Read about his personal journey:
Family history is cause for concern…
Prior to CHIP, I always had tried to minimize intake of red meats (opting for mostly poultry, pork, and fish), salts, sugars, butter, egg yolks, etc., and drinking only skim milk. Heart disease runs in my family. I lost my dad at age 57 after a quintuple bypass and a valve replacement. His four brothers all had open heart surgery or angioplasty with placement of stents in their 50’s/60’s. My own brother, who is quite active, had his first heart attack at age 55. I also have several cousins who have had heart attacks around 50 years of age.
I turned 50 in August of this year. I had been taking baby aspirin as a precautionary measure.
Wake up call…
I had a bit of an awakening in mid-July when a sore calf muscle ended up being the only symptom for a deep vein thrombosis (blood clot in main vein in my leg) and bilateral pulmonary embolism (blood clots broke free from the leg, traveled through the heart, and lodged in both lungs). After the fact, I was told how lucky I was and that many people die from this.
On my way to a fishing trip in late July, I got a call from a good friend saying she was considering taking a class called “CHIP” and thought it might be a good match for me. She sent me the info, and also borrowed me a book titled “Prevent and Reverse Heart Disease.” I began reading the book and then attended the information session for the CHIP class.
Deciding to take the CHIP-plunge…
Ultimately, I signed up to take the CHIP class.
During my very first CHIP class, I received a call from my vascular specialist telling me that my arterial plaque build-up was not terrible, but that it was more than there should be for a male that is 50 years of age. He recommended that, although my blood cholesterol did not exceed 200, that I begin taking statins immediately. At that point, I countered his proposal.
I told him what I was going to attempt through whole food, plant-based eating and that I would like 3-4 months to drop 25lbs, and attempt to get my total blood cholesterol below 150. He agreed that that was a great approach. Most people are reliant on the quick fix, i.e. the drugs, and don’t address the underlying cause.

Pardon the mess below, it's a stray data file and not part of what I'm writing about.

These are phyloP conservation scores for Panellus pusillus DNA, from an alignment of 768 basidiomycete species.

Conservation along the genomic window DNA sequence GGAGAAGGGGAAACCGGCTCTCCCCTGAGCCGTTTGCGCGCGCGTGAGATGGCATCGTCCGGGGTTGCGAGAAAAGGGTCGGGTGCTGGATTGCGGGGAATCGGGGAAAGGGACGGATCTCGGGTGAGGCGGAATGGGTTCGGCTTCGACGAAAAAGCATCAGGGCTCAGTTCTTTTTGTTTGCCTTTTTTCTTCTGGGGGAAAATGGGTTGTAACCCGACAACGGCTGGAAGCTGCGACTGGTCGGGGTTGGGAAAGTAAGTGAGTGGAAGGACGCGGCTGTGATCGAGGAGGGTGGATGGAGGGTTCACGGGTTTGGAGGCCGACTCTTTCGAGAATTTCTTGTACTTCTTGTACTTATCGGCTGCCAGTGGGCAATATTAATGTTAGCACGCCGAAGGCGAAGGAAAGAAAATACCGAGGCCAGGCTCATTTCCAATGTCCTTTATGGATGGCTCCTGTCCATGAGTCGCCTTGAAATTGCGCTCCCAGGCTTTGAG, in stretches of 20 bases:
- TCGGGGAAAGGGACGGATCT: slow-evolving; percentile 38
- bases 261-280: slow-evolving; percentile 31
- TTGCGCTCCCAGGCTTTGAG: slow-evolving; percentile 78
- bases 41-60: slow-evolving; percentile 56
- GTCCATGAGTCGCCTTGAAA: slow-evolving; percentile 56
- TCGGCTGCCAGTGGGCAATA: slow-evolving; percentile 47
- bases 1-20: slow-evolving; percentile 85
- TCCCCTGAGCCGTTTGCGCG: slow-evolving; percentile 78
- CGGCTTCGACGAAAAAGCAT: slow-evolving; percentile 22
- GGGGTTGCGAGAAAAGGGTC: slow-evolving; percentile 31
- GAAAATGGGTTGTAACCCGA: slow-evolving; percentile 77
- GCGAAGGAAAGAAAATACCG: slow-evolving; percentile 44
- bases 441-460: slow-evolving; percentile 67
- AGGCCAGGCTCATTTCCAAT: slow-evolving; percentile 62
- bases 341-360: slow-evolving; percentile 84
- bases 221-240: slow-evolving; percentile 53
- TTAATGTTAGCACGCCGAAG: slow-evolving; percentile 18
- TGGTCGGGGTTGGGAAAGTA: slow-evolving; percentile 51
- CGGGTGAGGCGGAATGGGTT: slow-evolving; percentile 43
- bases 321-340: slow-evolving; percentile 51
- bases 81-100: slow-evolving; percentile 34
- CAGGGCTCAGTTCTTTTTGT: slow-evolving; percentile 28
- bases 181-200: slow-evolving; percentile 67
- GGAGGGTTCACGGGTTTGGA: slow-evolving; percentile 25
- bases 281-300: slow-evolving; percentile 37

Let the [CHIP] journey begin…
I completely threw the switch to no meat, no fish, no dairy, no processed grains or sugars… Within two weeks, I began to notice the loss of my excess weight, my energy level was increasing, and I was getting an increase in mental clarity. In addition, I was pleasantly surprised by the variety of foods and the phenomenal taste. Initially I thought to myself, ‘I’m going to be so sick of beans.’ But here’s the kicker … the recipes fold in various ingredients where you’d least expect it… Caesar salad dressing, the best I’ve ever had, and yes, made with garbanzo beans! Chocolate chip cookie dough, the kind you don’t bake … again, made with garbanzo beans. The soups, the stews, the main dishes… crazy delicious! Turns out, I love to cook! Banana pancakes, waffles, nachos with cashew cheese, sweet potato black bean stew… all the fresh ingredients… Your taste buds change and begin to pick up on flavors that you never knew existed.
Each class begins with a meal prepared by volunteers who are helping to promote better health through whole food, plant-based eating. Each class has a theme -- heart disease, diabetes, cancer, osteoporosis, etc. There are guest speakers, grocery store tours, food preparation demos, recipe sharing, interaction with the other “CHIPers,” plus more.
The results are in…
Over the course of 12 weeks (18 sessions), not only do you note that you feel better, but everyone in the class shows physical signs of weight loss … faces slimming down, clothes fitting looser, people in general happier.
In the first six weeks, my total cholesterol dropped 10%, and I was down 12 pounds, despite eating like a horse. No calorie counting, no buying premade meals from some plan, almost everything from raw ingredients.
I can’t say enough about this class … best money I’ve spent, hands down. It will pay for itself in reduced health care bills, not to mention the reduction in food costs due to no longer eating out as much. Even better, rather than being on a slow health decline as we age, you actually have that energy to be interactive with kids, grandkids … living your best life possible, enjoying it rather than enduring it.
Spreading the word…